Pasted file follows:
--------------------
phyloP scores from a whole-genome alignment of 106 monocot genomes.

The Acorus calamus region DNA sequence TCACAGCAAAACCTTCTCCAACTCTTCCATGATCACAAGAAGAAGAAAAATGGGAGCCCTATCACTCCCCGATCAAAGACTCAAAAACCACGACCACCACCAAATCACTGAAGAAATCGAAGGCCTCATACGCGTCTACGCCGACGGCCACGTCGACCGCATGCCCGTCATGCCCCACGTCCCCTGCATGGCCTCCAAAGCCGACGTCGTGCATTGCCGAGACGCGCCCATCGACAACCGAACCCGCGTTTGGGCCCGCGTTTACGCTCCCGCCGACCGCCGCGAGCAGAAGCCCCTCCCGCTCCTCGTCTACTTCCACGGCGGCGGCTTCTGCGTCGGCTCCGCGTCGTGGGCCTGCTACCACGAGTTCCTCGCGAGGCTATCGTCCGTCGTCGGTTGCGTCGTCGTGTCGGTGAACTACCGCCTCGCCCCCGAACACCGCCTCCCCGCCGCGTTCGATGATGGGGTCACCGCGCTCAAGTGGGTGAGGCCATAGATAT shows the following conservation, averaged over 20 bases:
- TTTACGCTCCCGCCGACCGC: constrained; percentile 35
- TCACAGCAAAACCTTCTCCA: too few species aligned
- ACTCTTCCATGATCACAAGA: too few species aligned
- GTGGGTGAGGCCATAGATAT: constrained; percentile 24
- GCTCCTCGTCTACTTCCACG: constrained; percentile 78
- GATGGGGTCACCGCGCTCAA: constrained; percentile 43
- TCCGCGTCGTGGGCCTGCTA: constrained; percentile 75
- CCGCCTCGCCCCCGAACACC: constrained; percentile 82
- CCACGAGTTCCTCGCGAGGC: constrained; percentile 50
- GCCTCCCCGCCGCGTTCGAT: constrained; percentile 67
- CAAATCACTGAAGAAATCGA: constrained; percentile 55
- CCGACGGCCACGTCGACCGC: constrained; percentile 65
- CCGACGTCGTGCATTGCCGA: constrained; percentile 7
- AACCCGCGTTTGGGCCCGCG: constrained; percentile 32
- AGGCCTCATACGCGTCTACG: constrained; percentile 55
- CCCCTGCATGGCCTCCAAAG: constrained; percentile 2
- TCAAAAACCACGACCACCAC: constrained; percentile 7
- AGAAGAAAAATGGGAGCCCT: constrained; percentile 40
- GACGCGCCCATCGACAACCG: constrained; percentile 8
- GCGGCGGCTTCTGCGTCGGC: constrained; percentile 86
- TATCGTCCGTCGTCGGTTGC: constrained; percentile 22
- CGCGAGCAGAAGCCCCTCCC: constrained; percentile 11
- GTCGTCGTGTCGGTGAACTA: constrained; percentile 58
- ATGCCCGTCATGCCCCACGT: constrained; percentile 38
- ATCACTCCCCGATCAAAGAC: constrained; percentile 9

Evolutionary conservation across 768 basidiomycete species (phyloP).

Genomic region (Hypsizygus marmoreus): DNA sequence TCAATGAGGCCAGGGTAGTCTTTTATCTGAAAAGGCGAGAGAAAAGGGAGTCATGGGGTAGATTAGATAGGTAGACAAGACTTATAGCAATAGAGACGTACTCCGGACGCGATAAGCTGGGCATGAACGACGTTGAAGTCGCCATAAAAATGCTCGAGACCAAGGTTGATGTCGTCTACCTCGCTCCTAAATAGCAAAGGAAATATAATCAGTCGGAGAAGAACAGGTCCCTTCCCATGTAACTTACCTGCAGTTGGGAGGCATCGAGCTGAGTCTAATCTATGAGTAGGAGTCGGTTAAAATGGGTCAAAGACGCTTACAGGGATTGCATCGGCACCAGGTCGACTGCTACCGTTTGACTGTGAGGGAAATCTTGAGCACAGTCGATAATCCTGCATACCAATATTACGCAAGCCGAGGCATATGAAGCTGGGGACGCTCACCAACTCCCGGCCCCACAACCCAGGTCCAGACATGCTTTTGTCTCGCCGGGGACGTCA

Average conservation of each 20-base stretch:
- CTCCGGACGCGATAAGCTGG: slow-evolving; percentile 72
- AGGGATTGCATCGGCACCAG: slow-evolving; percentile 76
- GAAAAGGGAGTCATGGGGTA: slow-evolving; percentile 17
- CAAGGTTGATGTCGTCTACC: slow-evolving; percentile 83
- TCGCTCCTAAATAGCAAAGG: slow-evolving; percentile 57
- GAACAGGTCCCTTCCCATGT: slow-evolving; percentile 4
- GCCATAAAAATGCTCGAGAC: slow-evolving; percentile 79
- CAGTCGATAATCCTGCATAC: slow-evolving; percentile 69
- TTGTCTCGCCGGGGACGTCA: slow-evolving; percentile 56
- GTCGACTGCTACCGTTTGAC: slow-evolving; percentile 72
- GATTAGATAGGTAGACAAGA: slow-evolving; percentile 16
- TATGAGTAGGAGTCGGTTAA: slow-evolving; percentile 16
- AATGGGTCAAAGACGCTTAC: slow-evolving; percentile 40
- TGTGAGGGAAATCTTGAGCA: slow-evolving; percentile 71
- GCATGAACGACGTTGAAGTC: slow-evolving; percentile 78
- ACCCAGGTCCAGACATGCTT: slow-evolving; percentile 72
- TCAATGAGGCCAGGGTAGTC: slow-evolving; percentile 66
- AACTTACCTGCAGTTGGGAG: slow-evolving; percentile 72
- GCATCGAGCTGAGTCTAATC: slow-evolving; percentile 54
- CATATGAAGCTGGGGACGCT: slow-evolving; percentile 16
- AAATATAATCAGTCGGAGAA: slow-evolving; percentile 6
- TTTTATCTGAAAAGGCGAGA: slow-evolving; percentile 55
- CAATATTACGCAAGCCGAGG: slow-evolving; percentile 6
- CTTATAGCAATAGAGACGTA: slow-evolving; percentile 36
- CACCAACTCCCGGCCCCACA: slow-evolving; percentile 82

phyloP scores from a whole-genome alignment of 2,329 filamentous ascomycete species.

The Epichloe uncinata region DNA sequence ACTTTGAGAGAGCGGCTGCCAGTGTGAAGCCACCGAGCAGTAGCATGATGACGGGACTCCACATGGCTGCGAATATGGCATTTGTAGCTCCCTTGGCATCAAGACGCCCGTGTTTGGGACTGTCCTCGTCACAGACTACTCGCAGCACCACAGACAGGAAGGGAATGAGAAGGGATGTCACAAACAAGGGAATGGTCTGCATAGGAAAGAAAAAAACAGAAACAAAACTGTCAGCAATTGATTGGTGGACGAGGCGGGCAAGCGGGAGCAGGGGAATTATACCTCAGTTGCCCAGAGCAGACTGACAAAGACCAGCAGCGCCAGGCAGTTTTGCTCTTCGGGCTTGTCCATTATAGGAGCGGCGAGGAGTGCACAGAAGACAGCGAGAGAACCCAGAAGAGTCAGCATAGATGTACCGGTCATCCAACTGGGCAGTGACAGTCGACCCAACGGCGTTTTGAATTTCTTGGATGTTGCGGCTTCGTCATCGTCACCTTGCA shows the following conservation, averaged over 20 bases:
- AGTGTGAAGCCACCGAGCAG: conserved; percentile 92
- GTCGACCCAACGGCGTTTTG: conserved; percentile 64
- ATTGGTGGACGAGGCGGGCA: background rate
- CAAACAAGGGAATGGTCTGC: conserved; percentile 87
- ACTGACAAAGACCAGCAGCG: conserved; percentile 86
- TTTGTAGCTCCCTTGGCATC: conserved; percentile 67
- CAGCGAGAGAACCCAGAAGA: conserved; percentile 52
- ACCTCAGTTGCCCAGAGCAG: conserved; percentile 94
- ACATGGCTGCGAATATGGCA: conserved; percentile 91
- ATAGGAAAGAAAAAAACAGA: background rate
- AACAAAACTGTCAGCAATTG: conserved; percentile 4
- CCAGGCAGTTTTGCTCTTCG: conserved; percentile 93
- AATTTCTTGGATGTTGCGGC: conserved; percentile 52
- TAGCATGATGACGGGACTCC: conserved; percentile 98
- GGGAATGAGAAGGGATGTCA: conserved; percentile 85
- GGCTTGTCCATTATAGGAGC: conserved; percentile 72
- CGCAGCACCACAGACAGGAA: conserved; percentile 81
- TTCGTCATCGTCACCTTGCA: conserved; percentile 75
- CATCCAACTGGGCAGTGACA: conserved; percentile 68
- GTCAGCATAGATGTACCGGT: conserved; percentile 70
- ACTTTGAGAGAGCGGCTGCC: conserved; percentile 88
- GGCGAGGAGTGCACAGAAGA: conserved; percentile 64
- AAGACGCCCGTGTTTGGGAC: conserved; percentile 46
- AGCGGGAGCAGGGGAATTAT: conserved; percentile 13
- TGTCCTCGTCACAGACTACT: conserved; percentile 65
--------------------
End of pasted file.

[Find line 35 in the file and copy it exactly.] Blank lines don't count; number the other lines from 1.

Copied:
- TCGCTCCTAAATAGCAAAGG: slow-evolving; percentile 57